Fri, Jun 18|
Juneteenth Kabbalat Shabbat
Save the date for our next Kabbalat Shabbat honoring Juneteenth.
Time & Location
Jun 18, 2021, 2:00 PM PDT
About the Event
Juneteenth is the most recognized African-American holiday observance in the United States and celebrates African American history, culture and progress. The holiday is also referred to as Emancipation Day, Freedom Day, and Black Independence Day.
June 19, 1865 is considered the date when the last slaves in America were freed. Although the rumors of freedom were widespread prior to this, actual emancipation did not come until General Gordon Granger rode into Galveston, Texas with the news that the Civil War had ended and that 250,000 enslaved people were now free. Although the Emancipation Proclamation had formally freed them almost two and a half years earlier (January 1, 1863), Texas was the most remote of the slave states with few Union troops, so enforcement of the proclamation had been slow.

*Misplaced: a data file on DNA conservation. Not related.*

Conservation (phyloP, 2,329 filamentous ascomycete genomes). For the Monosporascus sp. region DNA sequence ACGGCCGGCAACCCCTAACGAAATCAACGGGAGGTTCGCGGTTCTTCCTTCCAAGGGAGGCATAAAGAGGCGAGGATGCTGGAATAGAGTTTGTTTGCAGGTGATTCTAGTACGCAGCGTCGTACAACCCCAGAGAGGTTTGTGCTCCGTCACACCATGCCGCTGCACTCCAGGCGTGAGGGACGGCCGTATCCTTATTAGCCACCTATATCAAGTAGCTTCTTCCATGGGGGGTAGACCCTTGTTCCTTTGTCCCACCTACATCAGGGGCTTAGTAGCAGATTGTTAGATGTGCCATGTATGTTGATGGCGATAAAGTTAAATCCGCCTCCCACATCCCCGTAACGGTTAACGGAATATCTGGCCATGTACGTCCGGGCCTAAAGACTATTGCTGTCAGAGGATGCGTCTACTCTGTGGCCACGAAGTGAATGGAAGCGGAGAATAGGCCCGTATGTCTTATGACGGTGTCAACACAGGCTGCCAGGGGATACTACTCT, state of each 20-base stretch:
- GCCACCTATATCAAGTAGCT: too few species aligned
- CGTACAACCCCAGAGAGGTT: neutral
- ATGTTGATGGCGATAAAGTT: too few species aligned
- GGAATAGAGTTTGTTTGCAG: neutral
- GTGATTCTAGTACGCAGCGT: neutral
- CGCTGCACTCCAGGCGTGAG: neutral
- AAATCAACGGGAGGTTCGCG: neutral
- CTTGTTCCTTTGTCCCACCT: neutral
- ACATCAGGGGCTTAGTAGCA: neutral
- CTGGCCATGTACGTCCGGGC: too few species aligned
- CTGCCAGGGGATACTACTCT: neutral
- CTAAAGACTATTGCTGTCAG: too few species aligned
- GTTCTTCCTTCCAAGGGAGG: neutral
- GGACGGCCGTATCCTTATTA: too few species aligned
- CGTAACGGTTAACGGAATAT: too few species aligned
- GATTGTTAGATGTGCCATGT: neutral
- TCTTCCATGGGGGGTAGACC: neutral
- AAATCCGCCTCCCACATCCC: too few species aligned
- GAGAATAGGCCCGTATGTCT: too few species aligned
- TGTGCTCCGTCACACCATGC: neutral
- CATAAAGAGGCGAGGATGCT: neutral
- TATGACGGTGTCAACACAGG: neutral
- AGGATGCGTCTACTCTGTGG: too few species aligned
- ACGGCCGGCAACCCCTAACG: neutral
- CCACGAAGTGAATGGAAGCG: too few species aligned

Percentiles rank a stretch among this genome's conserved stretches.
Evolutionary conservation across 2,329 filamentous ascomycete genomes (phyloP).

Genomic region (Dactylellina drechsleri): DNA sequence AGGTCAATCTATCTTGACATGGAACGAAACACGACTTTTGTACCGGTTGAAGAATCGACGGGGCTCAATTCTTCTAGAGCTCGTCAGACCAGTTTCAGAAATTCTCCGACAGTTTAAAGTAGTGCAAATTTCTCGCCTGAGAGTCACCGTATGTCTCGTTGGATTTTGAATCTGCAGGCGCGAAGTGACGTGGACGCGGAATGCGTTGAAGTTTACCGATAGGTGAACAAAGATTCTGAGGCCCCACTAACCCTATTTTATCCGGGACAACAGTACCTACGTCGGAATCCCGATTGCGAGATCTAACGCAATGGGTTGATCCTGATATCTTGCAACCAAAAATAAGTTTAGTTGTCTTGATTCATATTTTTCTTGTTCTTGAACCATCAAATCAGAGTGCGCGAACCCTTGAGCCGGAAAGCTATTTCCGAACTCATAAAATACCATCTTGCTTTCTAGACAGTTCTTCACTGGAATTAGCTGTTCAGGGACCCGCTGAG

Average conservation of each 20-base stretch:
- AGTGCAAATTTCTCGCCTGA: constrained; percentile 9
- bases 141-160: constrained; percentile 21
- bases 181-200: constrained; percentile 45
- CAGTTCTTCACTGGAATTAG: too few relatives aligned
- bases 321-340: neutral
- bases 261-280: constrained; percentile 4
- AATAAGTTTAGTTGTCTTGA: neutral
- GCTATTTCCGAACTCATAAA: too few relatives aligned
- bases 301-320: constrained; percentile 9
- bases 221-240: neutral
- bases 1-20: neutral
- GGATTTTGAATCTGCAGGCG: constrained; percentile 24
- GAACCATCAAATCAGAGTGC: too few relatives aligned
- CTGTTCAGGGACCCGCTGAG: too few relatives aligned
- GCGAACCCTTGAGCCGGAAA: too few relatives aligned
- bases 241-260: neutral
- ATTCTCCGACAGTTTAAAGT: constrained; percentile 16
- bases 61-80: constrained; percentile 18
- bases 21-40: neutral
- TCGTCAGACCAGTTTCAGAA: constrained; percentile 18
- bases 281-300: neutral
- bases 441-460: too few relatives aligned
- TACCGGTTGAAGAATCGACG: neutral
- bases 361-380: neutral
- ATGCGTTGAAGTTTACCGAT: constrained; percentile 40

Junteenth continues to expand as Black Americans seek to make sure that the events of 1865 are not lost to history. Juneteenth is increasing in popularity in the US and activists are pushing Congress to recognize Juneteenth as a national holiday. On January 1, 1980, “Emancipation Day in Texas” became an official state holiday and California, Wisconsin, Illinois, Georgia, and Washington, D.C followed. Today, only four states (Hawaii, North Dakota, South Dakota and Montana) do not recognize Juneteenth. In 2018, Apple added Juneteenth to its calendars in iOS under official US holidays.
Juneteenth celebrations often focuses on education and prayers with guest speakers and elders who recount the events of the past. Certain foods have became popular with Juneteenth celebrations such as strawberry soda, barbecue, watermelon and red velvet cake are several red foods, symbolizing the blood and resilience of former slaves. For others, it means indulging in traditional black Southern cuisine like fried chicken, collard greens and cornbread.
As Martin Luther King said in his “I have a dream” speech, “Until All are Free, None are Free,” an oft repeated maxim that highlights the significance of the end of the era of slavery in the United States.